Treating Donors Fairly

Fundraisers should not accept donations from people who appear unable to make an informed decision, and should return donations if they find evidence that a person lacked capacity when making them, according to new guidance from the Institute of Fundraising.

The guidance, entitled Treating Donors Fairly, advises on implementing a new rule in the Institute of Fundraising Code of Fundraising Practice. The rule states that fundraisers should treat all donors fairly, enable them to make informed decisions, and make sure the needs of people in vulnerable circumstances are taken into account.

The rule follows a Fundraising Standards Board adjudication in April on a complaint against the PDSA about the veterinary charity's acceptance of accepted several large donations from a woman with schizophrenia. The Fundraising Standards Board did not uphold the complaint but asked the Institute of Fundraising to consider including advice on vulnerable donors in the code.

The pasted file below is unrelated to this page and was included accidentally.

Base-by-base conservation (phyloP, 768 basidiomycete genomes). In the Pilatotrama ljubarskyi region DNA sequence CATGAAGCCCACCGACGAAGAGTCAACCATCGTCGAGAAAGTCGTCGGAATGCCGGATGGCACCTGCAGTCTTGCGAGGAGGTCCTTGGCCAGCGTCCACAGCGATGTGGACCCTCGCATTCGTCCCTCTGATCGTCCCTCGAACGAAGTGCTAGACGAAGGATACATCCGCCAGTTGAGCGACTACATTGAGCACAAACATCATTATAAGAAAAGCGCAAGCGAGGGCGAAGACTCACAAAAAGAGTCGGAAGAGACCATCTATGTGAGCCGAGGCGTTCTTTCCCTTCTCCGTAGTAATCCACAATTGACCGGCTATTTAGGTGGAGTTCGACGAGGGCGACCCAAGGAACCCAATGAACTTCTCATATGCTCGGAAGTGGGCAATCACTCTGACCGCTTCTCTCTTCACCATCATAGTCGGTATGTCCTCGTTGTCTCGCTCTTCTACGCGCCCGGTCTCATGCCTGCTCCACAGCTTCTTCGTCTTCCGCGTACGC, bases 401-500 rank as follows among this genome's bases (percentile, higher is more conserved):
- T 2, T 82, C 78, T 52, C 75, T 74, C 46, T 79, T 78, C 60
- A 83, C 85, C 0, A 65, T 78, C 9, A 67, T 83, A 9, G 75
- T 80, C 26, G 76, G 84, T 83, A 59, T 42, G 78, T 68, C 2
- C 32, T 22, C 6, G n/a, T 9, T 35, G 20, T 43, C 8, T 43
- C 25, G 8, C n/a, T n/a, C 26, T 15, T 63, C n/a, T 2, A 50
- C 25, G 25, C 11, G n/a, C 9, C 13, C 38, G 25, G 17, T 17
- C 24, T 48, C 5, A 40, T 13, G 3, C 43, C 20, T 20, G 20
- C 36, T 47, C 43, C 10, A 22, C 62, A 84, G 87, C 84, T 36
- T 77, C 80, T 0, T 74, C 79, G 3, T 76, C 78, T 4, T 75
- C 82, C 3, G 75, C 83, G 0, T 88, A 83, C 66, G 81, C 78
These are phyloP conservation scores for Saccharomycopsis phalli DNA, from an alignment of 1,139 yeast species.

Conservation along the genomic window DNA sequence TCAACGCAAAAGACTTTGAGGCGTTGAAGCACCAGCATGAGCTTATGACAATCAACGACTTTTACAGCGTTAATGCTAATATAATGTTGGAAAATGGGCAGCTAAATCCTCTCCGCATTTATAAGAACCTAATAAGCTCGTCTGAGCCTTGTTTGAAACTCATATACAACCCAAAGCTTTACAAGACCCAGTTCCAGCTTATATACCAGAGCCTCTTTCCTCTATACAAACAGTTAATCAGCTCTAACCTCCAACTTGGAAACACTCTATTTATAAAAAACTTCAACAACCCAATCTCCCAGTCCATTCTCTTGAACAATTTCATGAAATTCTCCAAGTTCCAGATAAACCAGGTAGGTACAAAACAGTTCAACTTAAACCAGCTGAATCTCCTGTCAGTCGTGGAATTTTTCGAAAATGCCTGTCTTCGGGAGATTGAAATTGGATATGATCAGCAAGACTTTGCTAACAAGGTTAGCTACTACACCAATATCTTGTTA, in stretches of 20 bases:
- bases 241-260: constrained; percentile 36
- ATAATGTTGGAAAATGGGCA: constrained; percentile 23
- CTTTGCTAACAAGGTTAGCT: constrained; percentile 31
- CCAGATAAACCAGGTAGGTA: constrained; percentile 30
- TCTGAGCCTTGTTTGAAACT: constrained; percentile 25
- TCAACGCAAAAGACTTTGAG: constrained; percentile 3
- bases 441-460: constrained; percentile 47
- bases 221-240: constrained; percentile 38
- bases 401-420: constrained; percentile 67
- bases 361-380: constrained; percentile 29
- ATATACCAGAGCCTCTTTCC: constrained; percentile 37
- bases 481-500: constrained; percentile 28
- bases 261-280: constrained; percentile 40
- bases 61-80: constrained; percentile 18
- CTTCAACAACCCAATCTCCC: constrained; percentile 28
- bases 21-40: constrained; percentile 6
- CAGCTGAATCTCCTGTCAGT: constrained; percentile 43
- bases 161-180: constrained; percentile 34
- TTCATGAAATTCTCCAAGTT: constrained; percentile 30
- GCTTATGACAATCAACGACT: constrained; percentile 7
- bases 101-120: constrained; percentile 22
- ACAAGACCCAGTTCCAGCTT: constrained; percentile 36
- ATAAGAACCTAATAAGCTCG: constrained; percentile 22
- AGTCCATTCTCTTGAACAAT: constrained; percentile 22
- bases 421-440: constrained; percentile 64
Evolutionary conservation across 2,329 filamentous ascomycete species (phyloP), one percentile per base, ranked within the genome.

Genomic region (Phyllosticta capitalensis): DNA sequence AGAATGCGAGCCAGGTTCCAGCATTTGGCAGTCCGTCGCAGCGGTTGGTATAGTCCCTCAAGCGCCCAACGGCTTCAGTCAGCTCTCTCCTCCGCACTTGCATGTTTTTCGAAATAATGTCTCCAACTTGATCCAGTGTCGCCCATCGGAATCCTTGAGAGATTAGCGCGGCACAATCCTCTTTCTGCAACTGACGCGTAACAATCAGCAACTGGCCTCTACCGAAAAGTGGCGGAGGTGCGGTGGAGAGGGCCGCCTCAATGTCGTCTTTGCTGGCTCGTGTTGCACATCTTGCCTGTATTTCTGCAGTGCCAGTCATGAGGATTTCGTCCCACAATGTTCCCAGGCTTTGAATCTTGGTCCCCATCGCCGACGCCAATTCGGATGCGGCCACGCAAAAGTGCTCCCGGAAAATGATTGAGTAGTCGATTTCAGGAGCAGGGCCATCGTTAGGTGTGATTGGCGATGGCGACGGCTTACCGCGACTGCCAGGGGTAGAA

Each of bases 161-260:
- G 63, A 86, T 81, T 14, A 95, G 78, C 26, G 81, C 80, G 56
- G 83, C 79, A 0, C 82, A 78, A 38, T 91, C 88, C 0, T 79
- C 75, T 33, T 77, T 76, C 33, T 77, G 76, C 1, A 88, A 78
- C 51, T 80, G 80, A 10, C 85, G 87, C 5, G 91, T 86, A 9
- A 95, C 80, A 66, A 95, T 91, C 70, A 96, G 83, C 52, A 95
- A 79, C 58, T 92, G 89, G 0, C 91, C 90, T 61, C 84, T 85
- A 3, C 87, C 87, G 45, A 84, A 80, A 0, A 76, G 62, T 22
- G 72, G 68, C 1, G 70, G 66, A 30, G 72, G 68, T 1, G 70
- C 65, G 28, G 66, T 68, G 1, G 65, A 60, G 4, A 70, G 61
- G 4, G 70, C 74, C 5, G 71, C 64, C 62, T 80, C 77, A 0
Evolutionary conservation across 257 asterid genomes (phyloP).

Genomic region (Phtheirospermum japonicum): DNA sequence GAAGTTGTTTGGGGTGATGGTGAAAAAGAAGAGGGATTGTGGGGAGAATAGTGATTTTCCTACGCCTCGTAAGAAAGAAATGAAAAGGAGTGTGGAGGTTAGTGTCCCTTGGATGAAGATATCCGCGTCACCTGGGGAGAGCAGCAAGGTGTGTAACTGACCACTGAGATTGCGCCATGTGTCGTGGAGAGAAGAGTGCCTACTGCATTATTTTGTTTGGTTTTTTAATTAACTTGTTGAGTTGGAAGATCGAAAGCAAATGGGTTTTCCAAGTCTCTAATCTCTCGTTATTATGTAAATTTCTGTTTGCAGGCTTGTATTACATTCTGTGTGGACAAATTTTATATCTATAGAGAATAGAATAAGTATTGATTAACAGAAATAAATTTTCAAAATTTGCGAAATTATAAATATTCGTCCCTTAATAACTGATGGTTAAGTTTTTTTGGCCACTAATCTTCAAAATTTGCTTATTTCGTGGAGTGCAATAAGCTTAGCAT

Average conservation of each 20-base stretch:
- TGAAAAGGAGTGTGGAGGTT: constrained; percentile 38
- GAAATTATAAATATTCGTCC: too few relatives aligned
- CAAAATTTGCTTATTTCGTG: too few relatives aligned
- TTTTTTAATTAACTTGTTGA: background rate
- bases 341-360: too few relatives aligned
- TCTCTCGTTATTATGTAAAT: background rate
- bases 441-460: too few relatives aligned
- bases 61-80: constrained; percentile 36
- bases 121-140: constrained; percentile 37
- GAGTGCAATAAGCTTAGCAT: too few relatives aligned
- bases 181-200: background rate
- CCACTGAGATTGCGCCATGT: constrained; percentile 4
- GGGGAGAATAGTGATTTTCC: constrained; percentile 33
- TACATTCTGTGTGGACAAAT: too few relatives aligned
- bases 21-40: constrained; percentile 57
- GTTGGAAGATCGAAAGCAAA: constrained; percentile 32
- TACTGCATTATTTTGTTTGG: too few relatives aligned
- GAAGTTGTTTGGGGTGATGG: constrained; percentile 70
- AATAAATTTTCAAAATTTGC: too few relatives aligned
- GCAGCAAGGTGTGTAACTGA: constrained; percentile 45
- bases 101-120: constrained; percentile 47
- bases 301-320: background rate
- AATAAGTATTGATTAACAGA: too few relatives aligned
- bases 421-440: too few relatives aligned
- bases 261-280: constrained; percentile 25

The guidance states that vulnerable circumstances could include physical or mental health conditions, having English as a second language or being under the influence of alcohol or drugs.

It states that fundraisers should watch out for signs that the prospective donor appears confused, such as asking irrelevant questions, displaying signs of forgetfulness and saying "yes" or "no" at times when it is clear that they have not understood.

It also states that telephone fundraisers should politely end calls with individuals who they believe to be unable to make an informed decision, and if the person is found to lack capacity, the charity should put in place measures to ensure that donations would not be solicited from them in the future.

After the Fundraising Standards Board rejected the complaint about the PDSA in April it asked the Institute of Fundraising to review its codes of practice to provide fundraisers with better guidance on identifying vulnerable adults and encourage a consistent approach toward this demographic across all fundraising methods.